Last week I had the utmost privilege to meet a woman who was present at the Dean St Mosque, مسجد Masjid Al Noor, in Christchurch at the time of the terrorist shooting on 15 March 2019. In fact, she told us, she was one of the first to call emergency services, having managed to hide from the terrorist in the bathroom.
I sat with tears streaming down my face as Jumayah told the group I was with about her experience. She spoke calmly, directly, and gracefully. I was in awe of her ability to describe what must have been terrifying events in such a matter of fact manner.
When she began talking about her faith (Iman) in the Islamic creed (Aqidah), and the six articles, and the five pillars (acts of worship or arkan al-Islam; also arkan ad-din), by which it is represented, I began to understand how she was able to take such a pragmatic approach to what had happened. In particular, she believed, as is one of the articles of Islam, in "divine will" or "al-qadāʾ wa l-qadar, which literally derives from a root that means to measure. Everything, good and bad, is believed to have been decreed." (Wikipedia)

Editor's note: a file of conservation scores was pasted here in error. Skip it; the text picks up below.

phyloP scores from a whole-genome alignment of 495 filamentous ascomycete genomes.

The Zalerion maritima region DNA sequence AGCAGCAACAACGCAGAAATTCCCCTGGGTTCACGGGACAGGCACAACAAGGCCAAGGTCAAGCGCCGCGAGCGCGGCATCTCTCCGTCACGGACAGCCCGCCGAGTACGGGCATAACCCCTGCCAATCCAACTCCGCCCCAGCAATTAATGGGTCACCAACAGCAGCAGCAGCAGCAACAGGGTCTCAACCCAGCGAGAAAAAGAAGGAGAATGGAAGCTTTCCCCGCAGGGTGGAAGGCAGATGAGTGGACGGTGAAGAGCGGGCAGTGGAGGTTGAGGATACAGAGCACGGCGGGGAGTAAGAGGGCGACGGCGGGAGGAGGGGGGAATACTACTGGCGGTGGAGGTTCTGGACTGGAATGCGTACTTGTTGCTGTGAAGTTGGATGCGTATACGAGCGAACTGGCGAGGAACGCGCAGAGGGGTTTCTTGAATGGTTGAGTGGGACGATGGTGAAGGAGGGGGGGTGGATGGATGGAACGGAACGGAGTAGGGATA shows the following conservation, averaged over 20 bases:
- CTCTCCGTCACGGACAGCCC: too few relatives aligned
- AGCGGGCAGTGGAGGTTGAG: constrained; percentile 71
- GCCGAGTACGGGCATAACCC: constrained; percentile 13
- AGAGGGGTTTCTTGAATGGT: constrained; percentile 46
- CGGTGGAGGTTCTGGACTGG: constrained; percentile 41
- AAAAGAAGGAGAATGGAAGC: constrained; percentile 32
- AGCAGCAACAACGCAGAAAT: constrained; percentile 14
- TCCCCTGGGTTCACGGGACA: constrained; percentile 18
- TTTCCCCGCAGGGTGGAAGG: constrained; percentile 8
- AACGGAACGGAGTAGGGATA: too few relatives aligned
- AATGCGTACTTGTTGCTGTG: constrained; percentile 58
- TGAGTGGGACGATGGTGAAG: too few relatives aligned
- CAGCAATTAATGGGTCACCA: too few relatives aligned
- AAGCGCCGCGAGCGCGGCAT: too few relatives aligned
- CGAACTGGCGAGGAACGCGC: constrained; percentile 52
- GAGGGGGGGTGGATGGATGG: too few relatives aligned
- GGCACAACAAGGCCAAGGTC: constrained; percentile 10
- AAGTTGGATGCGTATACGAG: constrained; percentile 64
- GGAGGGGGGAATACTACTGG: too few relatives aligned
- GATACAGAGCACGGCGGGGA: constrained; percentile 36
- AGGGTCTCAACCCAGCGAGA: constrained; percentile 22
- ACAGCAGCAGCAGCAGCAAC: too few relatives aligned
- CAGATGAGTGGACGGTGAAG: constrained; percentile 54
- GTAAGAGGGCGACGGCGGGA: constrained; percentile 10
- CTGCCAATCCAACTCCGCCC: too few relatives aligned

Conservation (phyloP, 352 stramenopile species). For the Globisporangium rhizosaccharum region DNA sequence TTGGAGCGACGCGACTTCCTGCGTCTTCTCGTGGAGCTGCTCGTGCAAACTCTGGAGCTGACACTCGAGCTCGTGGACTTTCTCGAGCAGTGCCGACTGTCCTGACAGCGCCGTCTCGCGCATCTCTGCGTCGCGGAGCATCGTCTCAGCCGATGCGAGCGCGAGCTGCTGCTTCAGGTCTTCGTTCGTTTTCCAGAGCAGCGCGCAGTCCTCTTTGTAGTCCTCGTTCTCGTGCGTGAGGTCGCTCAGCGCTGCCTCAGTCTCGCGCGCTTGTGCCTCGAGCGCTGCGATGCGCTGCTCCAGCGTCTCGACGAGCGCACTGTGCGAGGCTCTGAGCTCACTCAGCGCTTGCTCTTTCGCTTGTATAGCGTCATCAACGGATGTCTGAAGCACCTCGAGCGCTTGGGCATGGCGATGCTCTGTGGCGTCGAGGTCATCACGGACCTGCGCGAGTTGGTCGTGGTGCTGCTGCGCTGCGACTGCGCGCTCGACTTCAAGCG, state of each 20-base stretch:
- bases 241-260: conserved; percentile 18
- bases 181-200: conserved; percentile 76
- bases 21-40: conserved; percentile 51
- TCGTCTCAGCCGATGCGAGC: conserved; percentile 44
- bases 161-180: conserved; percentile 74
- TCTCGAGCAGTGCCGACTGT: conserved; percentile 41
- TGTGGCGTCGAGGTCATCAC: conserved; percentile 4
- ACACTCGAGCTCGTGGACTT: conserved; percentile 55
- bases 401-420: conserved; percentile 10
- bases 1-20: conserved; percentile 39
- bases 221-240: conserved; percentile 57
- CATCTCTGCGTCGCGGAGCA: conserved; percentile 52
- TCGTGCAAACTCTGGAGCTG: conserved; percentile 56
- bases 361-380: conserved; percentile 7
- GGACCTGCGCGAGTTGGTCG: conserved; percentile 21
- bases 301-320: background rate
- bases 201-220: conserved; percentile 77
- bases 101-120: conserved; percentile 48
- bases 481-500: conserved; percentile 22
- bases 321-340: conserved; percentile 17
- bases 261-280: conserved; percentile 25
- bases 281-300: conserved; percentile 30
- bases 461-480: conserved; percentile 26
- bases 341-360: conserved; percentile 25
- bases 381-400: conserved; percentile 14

As such, she saw the atrocity as predestined, that those killed were decreed to die and that even the terrorist's actions were "written" or predetermined.
The words, "bigotry blinds us to beauty," ran through my head as I listened to Jumaya. I felt the sense of connecting with a divine soul in human form, of humility, peace and unconditional love emanating from her and filling the room.
When we hate or are scared or threatened by diversity, we miss the beauty dwelling in those who may seem different to us; and we miss the common elements of humanity that interconnects us
And, in a sense, what I witnessed from Jumaya was the complete opposite of bigotry blinding us to beauty: her beauty blinded her to the bigotry that drove the terrorist to attack. Because of this she, and other Muslims I suspect, can and do live in peace amongst the atrocities and wonders of our world.